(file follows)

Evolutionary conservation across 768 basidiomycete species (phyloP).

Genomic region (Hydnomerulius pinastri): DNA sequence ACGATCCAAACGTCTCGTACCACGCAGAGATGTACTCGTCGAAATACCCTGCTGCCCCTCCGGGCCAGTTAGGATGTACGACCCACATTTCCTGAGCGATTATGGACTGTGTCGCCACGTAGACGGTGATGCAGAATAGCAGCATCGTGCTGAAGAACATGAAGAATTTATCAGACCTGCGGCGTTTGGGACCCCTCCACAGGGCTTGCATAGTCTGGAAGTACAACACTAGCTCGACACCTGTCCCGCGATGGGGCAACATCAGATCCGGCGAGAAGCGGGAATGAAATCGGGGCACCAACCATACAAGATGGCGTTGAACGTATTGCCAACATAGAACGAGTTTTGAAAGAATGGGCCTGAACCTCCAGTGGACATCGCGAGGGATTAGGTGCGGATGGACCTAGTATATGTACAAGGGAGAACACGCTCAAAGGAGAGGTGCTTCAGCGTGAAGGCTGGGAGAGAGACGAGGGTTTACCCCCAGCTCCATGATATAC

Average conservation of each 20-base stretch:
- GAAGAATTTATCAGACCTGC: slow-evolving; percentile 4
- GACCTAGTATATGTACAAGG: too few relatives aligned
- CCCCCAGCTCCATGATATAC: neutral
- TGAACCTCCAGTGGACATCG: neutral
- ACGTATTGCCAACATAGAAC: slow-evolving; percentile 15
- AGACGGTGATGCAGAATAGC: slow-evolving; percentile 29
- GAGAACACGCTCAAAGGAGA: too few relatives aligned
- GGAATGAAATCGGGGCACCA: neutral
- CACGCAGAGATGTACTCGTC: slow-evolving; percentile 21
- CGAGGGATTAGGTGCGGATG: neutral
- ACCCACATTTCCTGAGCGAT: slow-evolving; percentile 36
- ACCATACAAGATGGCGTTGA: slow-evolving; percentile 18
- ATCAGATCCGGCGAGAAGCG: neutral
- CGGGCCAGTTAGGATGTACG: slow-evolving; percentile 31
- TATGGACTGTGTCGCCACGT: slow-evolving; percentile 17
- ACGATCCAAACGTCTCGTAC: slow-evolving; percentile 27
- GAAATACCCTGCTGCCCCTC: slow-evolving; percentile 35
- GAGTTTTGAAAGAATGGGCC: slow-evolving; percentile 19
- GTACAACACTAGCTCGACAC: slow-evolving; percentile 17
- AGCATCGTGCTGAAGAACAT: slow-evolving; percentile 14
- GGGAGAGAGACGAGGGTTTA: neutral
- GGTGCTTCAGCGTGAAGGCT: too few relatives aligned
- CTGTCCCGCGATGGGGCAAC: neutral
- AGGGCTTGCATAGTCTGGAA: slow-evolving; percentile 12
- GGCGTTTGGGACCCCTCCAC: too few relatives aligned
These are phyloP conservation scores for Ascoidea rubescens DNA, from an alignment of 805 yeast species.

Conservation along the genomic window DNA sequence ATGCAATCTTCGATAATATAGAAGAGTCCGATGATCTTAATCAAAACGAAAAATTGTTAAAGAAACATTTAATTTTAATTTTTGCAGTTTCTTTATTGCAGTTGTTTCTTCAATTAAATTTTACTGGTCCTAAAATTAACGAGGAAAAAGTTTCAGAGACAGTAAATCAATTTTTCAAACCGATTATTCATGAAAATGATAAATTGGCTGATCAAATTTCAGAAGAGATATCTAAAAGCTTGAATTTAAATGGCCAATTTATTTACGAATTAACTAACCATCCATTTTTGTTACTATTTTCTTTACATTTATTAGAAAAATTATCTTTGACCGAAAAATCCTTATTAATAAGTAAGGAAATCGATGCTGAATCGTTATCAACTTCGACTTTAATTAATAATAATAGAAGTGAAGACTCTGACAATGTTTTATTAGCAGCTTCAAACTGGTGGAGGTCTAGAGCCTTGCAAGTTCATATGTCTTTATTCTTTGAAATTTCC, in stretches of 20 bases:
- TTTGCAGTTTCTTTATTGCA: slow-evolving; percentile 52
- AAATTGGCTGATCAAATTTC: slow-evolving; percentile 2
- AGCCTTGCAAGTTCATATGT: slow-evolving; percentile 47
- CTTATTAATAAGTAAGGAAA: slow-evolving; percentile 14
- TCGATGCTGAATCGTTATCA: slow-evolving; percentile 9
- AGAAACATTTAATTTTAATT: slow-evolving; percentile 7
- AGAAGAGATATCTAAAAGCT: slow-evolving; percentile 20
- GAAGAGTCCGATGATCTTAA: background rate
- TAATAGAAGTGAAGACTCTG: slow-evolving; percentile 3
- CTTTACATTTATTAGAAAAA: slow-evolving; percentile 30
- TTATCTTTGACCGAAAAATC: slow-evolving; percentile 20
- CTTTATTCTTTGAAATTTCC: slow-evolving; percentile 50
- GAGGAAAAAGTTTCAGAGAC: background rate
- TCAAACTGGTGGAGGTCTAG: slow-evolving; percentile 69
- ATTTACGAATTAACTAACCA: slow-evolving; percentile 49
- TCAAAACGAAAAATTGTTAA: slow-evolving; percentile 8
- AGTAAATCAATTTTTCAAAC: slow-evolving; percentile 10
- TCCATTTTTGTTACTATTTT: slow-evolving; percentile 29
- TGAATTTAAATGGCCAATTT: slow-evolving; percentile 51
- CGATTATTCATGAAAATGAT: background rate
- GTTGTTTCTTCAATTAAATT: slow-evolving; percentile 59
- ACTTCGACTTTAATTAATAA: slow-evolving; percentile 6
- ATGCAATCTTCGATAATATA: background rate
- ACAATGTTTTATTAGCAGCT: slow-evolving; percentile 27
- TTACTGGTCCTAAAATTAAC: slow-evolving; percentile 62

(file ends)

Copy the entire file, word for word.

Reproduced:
Evolutionary conservation across 768 basidiomycete species (phyloP).

Genomic region (Hydnomerulius pinastri): DNA sequence ACGATCCAAACGTCTCGTACCACGCAGAGATGTACTCGTCGAAATACCCTGCTGCCCCTCCGGGCCAGTTAGGATGTACGACCCACATTTCCTGAGCGATTATGGACTGTGTCGCCACGTAGACGGTGATGCAGAATAGCAGCATCGTGCTGAAGAACATGAAGAATTTATCAGACCTGCGGCGTTTGGGACCCCTCCACAGGGCTTGCATAGTCTGGAAGTACAACACTAGCTCGACACCTGTCCCGCGATGGGGCAACATCAGATCCGGCGAGAAGCGGGAATGAAATCGGGGCACCAACCATACAAGATGGCGTTGAACGTATTGCCAACATAGAACGAGTTTTGAAAGAATGGGCCTGAACCTCCAGTGGACATCGCGAGGGATTAGGTGCGGATGGACCTAGTATATGTACAAGGGAGAACACGCTCAAAGGAGAGGTGCTTCAGCGTGAAGGCTGGGAGAGAGACGAGGGTTTACCCCCAGCTCCATGATATAC

Average conservation of each 20-base stretch:
- GAAGAATTTATCAGACCTGC: slow-evolving; percentile 4
- GACCTAGTATATGTACAAGG: too few relatives aligned
- CCCCCAGCTCCATGATATAC: neutral
- TGAACCTCCAGTGGACATCG: neutral
- ACGTATTGCCAACATAGAAC: slow-evolving; percentile 15
- AGACGGTGATGCAGAATAGC: slow-evolving; percentile 29
- GAGAACACGCTCAAAGGAGA: too few relatives aligned
- GGAATGAAATCGGGGCACCA: neutral
- CACGCAGAGATGTACTCGTC: slow-evolving; percentile 21
- CGAGGGATTAGGTGCGGATG: neutral
- ACCCACATTTCCTGAGCGAT: slow-evolving; percentile 36
- ACCATACAAGATGGCGTTGA: slow-evolving; percentile 18
- ATCAGATCCGGCGAGAAGCG: neutral
- CGGGCCAGTTAGGATGTACG: slow-evolving; percentile 31
- TATGGACTGTGTCGCCACGT: slow-evolving; percentile 17
- ACGATCCAAACGTCTCGTAC: slow-evolving; percentile 27
- GAAATACCCTGCTGCCCCTC: slow-evolving; percentile 35
- GAGTTTTGAAAGAATGGGCC: slow-evolving; percentile 19
- GTACAACACTAGCTCGACAC: slow-evolving; percentile 17
- AGCATCGTGCTGAAGAACAT: slow-evolving; percentile 14
- GGGAGAGAGACGAGGGTTTA: neutral
- GGTGCTTCAGCGTGAAGGCT: too few relatives aligned
- CTGTCCCGCGATGGGGCAAC: neutral
- AGGGCTTGCATAGTCTGGAA: slow-evolving; percentile 12
- GGCGTTTGGGACCCCTCCAC: too few relatives aligned
These are phyloP conservation scores for Ascoidea rubescens DNA, from an alignment of 805 yeast species.

Conservation along the genomic window DNA sequence ATGCAATCTTCGATAATATAGAAGAGTCCGATGATCTTAATCAAAACGAAAAATTGTTAAAGAAACATTTAATTTTAATTTTTGCAGTTTCTTTATTGCAGTTGTTTCTTCAATTAAATTTTACTGGTCCTAAAATTAACGAGGAAAAAGTTTCAGAGACAGTAAATCAATTTTTCAAACCGATTATTCATGAAAATGATAAATTGGCTGATCAAATTTCAGAAGAGATATCTAAAAGCTTGAATTTAAATGGCCAATTTATTTACGAATTAACTAACCATCCATTTTTGTTACTATTTTCTTTACATTTATTAGAAAAATTATCTTTGACCGAAAAATCCTTATTAATAAGTAAGGAAATCGATGCTGAATCGTTATCAACTTCGACTTTAATTAATAATAATAGAAGTGAAGACTCTGACAATGTTTTATTAGCAGCTTCAAACTGGTGGAGGTCTAGAGCCTTGCAAGTTCATATGTCTTTATTCTTTGAAATTTCC, in stretches of 20 bases:
- TTTGCAGTTTCTTTATTGCA: slow-evolving; percentile 52
- AAATTGGCTGATCAAATTTC: slow-evolving; percentile 2
- AGCCTTGCAAGTTCATATGT: slow-evolving; percentile 47
- CTTATTAATAAGTAAGGAAA: slow-evolving; percentile 14
- TCGATGCTGAATCGTTATCA: slow-evolving; percentile 9
- AGAAACATTTAATTTTAATT: slow-evolving; percentile 7
- AGAAGAGATATCTAAAAGCT: slow-evolving; percentile 20
- GAAGAGTCCGATGATCTTAA: background rate
- TAATAGAAGTGAAGACTCTG: slow-evolving; percentile 3
- CTTTACATTTATTAGAAAAA: slow-evolving; percentile 30
- TTATCTTTGACCGAAAAATC: slow-evolving; percentile 20
- CTTTATTCTTTGAAATTTCC: slow-evolving; percentile 50
- GAGGAAAAAGTTTCAGAGAC: background rate
- TCAAACTGGTGGAGGTCTAG: slow-evolving; percentile 69
- ATTTACGAATTAACTAACCA: slow-evolving; percentile 49
- TCAAAACGAAAAATTGTTAA: slow-evolving; percentile 8
- AGTAAATCAATTTTTCAAAC: slow-evolving; percentile 10
- TCCATTTTTGTTACTATTTT: slow-evolving; percentile 29
- TGAATTTAAATGGCCAATTT: slow-evolving; percentile 51
- CGATTATTCATGAAAATGAT: background rate
- GTTGTTTCTTCAATTAAATT: slow-evolving; percentile 59
- ACTTCGACTTTAATTAATAA: slow-evolving; percentile 6
- ATGCAATCTTCGATAATATA: background rate
- ACAATGTTTTATTAGCAGCT: slow-evolving; percentile 27
- TTACTGGTCCTAAAATTAAC: slow-evolving; percentile 62